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StephenSLR

Hd500 And Microphone

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Hi all,

 

I'm wondering what's the best way to use the HD500 for microphone.

 

We'll be recording on PC so what's the best input output settings?

 

We'd be recording guitar separate so 

 

Input 1: mic., input 2: Variax?

 

Output: Studio/direct.

 

I suspect HD500 is used more for FX than amps so what FX do you find to be best and in what order?

 

After doing a search for 'microphone' on Customtone, no patches come up.

 

Keen to see how others have set their patches for microphone.

 

s

 

 

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That all sounds about right for the mic. There's a vintage preamp on the 500 which is pretty handy.

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I played a real acoustic guitar (beside the JTV-69). Therefor I used the mic input for a constant micing of the guitar, the aux input for the piezo which I use for solo volume (in case of feedback problems with the mic in higher volumes).

For the mic I used a vintage pre an eq and a little reverb. It is an easy think to dial in a mic and I don't understand the question.

The basic use of the hd is surely as a pedalboard for elektric guitar.

To use it as a pre amp for microphon recording sounds kind of abnormal. Therefor I would prefer a good mic, a tube pre amp and a good reverb unit.

But still the above mentioned setup worked for me. I used it with my acoustic guitar trio, where I used the JTV for some slide-work (great with the tuning without tuning the guitar B) ) I only stopped to play the setup, because we sit on stools and I use the left foot for controlling the volume by a volume pedal. Expression pedal of the hd500 is on the left side. The distance of mic stand (to put the hd500) in front of me was to far. So I stopped using the  hd500, but the sound and handling of the mic was a real good thing.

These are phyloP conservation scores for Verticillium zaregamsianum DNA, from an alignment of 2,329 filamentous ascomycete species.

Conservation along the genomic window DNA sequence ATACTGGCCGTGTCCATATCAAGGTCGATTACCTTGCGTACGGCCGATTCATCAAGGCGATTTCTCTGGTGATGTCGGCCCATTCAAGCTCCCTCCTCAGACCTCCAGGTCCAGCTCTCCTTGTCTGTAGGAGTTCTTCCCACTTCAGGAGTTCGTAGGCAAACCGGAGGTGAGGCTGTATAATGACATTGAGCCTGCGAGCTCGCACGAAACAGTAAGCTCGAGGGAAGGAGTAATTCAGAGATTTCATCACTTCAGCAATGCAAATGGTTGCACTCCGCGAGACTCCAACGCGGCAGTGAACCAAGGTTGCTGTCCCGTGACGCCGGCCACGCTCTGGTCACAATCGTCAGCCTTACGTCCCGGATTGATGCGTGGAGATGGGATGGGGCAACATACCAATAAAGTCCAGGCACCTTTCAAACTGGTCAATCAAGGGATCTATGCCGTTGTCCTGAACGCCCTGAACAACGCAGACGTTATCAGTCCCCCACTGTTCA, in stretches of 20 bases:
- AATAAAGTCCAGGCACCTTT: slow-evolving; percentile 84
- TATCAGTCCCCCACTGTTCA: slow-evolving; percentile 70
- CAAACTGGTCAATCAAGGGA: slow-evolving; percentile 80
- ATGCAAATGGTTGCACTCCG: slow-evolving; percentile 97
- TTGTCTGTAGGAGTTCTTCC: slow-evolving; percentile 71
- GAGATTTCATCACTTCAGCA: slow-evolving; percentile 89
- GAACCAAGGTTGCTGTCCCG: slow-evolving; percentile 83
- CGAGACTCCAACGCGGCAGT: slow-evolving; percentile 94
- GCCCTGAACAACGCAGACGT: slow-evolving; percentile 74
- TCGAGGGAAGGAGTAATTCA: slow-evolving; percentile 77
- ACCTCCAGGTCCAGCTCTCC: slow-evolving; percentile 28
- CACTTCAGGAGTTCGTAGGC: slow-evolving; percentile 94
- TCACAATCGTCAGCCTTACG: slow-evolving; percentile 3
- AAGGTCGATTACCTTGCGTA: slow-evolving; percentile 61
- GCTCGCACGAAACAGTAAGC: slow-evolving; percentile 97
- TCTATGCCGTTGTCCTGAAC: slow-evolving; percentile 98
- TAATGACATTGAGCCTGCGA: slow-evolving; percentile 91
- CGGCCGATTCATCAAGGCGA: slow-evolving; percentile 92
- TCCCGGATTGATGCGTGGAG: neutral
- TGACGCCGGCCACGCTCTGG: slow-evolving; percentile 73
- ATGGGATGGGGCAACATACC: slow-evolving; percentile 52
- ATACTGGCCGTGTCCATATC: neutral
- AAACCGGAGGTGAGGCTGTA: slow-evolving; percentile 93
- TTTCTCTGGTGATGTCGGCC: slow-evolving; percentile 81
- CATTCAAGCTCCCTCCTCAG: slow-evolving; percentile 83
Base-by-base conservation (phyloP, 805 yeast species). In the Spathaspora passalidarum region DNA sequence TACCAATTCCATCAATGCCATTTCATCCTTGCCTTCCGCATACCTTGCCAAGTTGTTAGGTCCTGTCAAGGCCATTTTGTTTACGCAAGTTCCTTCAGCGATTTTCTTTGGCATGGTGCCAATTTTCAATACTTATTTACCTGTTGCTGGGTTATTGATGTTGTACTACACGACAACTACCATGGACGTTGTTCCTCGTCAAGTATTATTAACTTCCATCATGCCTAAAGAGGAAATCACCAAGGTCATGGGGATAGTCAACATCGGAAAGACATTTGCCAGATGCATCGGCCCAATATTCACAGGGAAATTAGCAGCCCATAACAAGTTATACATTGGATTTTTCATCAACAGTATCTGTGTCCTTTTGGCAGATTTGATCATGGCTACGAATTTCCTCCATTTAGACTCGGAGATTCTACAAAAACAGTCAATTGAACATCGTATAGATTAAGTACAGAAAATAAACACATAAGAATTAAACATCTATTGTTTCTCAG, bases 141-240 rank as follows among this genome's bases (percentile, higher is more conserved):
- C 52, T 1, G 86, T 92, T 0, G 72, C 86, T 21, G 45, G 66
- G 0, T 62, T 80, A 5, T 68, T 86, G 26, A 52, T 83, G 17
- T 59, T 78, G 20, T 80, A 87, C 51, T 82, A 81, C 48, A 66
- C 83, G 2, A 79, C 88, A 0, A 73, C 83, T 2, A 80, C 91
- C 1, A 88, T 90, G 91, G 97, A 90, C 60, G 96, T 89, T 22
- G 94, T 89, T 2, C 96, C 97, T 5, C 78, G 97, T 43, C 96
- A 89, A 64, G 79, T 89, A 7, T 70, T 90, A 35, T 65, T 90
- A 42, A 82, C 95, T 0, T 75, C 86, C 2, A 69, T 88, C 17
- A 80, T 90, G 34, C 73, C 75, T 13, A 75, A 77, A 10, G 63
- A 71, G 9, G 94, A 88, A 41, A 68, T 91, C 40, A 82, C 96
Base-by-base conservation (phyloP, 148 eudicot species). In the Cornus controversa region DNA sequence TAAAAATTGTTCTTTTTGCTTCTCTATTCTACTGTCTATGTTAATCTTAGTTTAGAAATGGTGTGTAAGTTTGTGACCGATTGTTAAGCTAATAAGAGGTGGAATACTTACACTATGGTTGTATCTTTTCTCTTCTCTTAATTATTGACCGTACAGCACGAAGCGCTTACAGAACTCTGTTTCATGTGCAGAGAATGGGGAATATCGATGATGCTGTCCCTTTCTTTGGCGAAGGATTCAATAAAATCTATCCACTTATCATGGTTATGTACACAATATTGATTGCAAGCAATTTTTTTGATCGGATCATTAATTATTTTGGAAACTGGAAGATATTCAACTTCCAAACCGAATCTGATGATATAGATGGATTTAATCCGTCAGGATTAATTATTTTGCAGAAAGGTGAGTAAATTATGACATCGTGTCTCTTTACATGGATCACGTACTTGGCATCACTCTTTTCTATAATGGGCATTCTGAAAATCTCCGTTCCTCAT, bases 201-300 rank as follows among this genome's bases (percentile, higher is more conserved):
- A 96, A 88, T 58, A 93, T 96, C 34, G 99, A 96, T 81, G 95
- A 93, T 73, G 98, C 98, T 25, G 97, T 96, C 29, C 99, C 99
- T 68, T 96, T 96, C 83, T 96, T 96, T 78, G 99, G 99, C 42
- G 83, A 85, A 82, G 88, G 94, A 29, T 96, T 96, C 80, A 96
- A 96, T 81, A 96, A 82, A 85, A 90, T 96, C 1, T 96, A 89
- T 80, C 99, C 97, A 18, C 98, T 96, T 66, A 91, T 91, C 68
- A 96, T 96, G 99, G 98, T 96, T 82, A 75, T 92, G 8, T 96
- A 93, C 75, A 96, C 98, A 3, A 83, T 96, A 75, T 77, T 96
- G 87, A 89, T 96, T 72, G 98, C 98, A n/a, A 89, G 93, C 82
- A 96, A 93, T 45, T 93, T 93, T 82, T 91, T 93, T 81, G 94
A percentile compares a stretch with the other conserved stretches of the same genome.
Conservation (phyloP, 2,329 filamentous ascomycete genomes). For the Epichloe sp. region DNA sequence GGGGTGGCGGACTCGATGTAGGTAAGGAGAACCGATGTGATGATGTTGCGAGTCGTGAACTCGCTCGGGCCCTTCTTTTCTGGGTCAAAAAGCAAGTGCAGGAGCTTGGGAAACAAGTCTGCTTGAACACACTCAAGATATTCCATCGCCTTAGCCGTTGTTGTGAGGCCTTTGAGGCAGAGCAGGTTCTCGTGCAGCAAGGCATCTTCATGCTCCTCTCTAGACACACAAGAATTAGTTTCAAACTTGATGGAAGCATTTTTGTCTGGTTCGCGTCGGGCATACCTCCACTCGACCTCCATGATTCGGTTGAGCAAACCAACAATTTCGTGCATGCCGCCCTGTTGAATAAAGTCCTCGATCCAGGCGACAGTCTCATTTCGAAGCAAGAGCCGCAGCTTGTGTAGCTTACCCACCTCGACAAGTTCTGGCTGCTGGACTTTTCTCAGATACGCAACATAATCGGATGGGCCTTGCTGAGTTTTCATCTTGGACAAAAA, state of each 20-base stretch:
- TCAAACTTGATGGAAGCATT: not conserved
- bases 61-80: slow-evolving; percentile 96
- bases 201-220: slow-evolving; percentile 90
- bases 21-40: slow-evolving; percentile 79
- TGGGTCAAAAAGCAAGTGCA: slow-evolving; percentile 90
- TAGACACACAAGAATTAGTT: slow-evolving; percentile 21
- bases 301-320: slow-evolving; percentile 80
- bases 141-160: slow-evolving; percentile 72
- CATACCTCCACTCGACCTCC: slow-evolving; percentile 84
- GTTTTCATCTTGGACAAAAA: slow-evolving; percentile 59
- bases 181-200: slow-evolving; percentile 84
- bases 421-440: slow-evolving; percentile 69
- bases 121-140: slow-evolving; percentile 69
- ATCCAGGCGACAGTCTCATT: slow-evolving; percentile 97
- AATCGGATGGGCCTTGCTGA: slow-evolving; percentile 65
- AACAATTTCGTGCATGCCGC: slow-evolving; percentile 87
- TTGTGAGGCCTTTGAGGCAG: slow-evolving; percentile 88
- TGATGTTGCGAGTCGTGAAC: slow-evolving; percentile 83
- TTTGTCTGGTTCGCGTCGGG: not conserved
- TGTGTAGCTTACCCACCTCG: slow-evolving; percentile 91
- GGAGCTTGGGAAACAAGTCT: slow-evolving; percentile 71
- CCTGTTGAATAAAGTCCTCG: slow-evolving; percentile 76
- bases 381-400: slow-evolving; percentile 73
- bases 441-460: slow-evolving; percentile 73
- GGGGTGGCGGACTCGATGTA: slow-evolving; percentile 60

BTW I believe that the mic input is mostly for use with the talkbox fx ;)

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The basic use of the hd is surely as a pedalboard for electric guitar.

 

Yes, I use it primarily for electric guitar and mainly for practice, rehearsals and playing on stage. We don't record that often.

 

We are doing some rough demo recordings for pre-production purposes to see how our songs can sound on CD and I'm thinking why not experiment to see if we can make them sound better.  I will also be using the recordings for home practice.

 

I would prefer a good mic, a tube pre amp and a good reverb unit.

 

You can say exactly the same for guitar.

 

I don't see why you should not experiment and plug in a vocal mic., electric violin, keyboard or any other instrument after all it does have a mic. input and 'there are no rules' when it comes to creating music - apart of course how you rig it up, you don't want to blow up your equipment.  :D

 

I know of violinists that have used it with good results and one violinist from another forum has emailed me his patches. I will try them when our violinist records her parts to see how they sound.

 

s

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I guess if an instrument has a range outside that of a guitar there could be issues if the POD can't handle frequencies outside a certain range.

 

Anyone know if this is the case?

 

s

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